The Scientific Revolution

By Connor Doyle

The Scientific Revolution

The scientific revolution began in the 16th century when a brilliant Astrologist ,scientist and Mathematician began writing books About the concept of a heliocentric solar system which states that the sun is the center of the solar system, and the earth revolves around it. The scientific revolution had a major impact on the world because it shapes the way we do things today. Without the occurrence of the scientific revolution we would not have the same technology and understanding of the world as we do today!

Francis Bacon

Francis Bacon is know for discovering the scientific method, whereby the laws of science are discovered by gathering and analyzing data from experiments and observations, rather than by using logic-based argument.Bacon produced a large body of scientific work. His science produced no world-changing results, but his guidelines for how science should be carried out did! Francis Bacon was born on January 22, 1561 and died on April 09, 1626 . Francis Bacon layed down the blueprints of science and was one of the most important people in the scientific revolution.

Issac Newton

Isaac Newton... perhaps the greatest physicist who has ever lived because of his discovery of calculus, gravity, optics and the behavior of light to name a few. Isaac Newton was born on December 25, 1642 and perished on March 20, 1726. Isaac Newton played probley the biggest role in the scientific revolution because he discovered ideas that if he didn't wouldn't be discovered until many ,many years later.

Nicholas Copernicus

Nicholas Copernicus was a brilliant astrologist who came up with the idea of a heliocentric solar systems. Which means that the earth revolves around the sun. Copernicus set the pathway to modern astrology because of this discovery. Copernicus lived from Feb 19, 1473 - May 24, 1543 .

Galileo Galilei

Italian natural philosopher, astronomer, and mathematician who made fundamental contributions to the sciences of motion, astrology, and to the development of the scientific method. His formulation of inertia, the law of falling bodies, and parabolic trajectories marked the beginning of a fundamental change in the study of motion. His insistence that the book of nature was written in the language of mathematics changed natural philosophy from a verbal, qualitative account to a mathematical one in which experimentation became a recognized method for discovering the facts of nature. Finally, his discoveries with the telescope revolutionized astronomy and paved the way for the acceptance of the Copernican heliocentric theory. Galileo lived from Feb 15, 1564 - Jan 08, 1642 .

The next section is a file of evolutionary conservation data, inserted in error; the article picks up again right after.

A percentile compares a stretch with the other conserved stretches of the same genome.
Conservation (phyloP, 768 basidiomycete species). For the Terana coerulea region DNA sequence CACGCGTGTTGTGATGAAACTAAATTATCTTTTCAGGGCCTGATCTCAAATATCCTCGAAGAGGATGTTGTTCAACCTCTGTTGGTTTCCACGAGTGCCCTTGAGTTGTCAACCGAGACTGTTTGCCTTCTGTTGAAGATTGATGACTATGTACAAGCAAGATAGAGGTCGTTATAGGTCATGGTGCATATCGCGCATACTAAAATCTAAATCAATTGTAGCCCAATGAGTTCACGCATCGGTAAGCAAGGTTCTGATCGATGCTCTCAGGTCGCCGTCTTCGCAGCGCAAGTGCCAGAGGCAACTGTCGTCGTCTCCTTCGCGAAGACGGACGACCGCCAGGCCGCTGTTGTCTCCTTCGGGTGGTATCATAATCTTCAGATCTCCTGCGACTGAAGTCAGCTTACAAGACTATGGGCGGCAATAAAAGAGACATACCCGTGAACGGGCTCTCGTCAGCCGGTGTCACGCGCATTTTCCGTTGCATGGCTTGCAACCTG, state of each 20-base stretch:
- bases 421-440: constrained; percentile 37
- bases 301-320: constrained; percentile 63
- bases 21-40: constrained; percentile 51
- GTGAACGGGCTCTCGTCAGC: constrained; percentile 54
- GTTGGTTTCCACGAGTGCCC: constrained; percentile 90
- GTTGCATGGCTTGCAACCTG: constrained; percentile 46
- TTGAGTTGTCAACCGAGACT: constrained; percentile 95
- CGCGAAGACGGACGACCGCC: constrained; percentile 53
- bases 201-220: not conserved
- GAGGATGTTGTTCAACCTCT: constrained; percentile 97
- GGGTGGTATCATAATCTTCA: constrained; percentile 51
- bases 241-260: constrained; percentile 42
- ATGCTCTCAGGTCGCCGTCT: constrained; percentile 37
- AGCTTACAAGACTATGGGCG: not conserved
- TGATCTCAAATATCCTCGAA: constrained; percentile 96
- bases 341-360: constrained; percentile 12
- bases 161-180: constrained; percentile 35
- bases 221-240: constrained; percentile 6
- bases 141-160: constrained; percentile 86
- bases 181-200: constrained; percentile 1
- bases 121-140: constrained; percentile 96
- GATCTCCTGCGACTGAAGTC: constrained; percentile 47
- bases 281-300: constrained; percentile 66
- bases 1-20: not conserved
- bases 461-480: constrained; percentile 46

Johannes Kepler

a key figure in the scientific revolution, was a German Lutheran, a mathematician, astrologer, astronomer, and a professionally trained theologian. As a Pythagorean mystic, he thought of the universe as founded on mathematical relationships and forming an integrated whole. Thus, he applied terrestrial physics to celestial bodies. Kepler lived from December 27, 1571 – November 15, 1630.

William Harvey

William Harvey was an English physician who made seminal contributions in anatomy and physiology. He was the first known to describe completely and in detail the systemic circulation and properties of blood being pumped to the brain and body by the heart, though earlier writers, such as Jacques Dubois, had provided precursors of the theory. He was born on Apr 01, 1578 , and died on Jun 03, 1657 .

Andreas Vesalius

Andreas Vesalius was an anatomist, physician, and author of one of the most influential books on human anatomy. Vesalius is often referred to as the founder of modern human anatomy. He was professor at the University of Padua and later became Imperial physician at the court of Emperor Charles V. He was born on Dec 31, 1514 , and died on Oct 15, 1564 .

Robert Boyle

Robert Boyle put chemistry on a firm scientific footing, transforming it from a field bogged down in alchemy and mysticism into one based on measurement. He defined elements, compounds and mixtures and he coined the new term ‘chemical analysis,’ a field in which he made several powerful contributions.He discovered Boyle’s Law which is the first of the gas laws relating the pressure of a gas to its volume. He established that electrical forces are transmitted through a vacuum, but sound is not; and he also stated that the movement of particles is responsible for heat. He was the first person to write specific experimental guidance for other scientists, telling them the importance of achieving reliable, repeatable results. He lived from Jan 25, 1627 - Dec 31, 1691 .

Conclusion

These are some of the brilliant minds that helped carve the way we see and use science today. Because of them we are able to live the lives we do today. The Scientific Revolution was a pivotal point in history because of the many different scientific ideas and creations that where brought up by these highly intelligent minds. I have enjoyed being able to study and learn about the scientific revolution because it is interesting to look at how all the things we do and know today are traced back to these human beings during time periods long ago.
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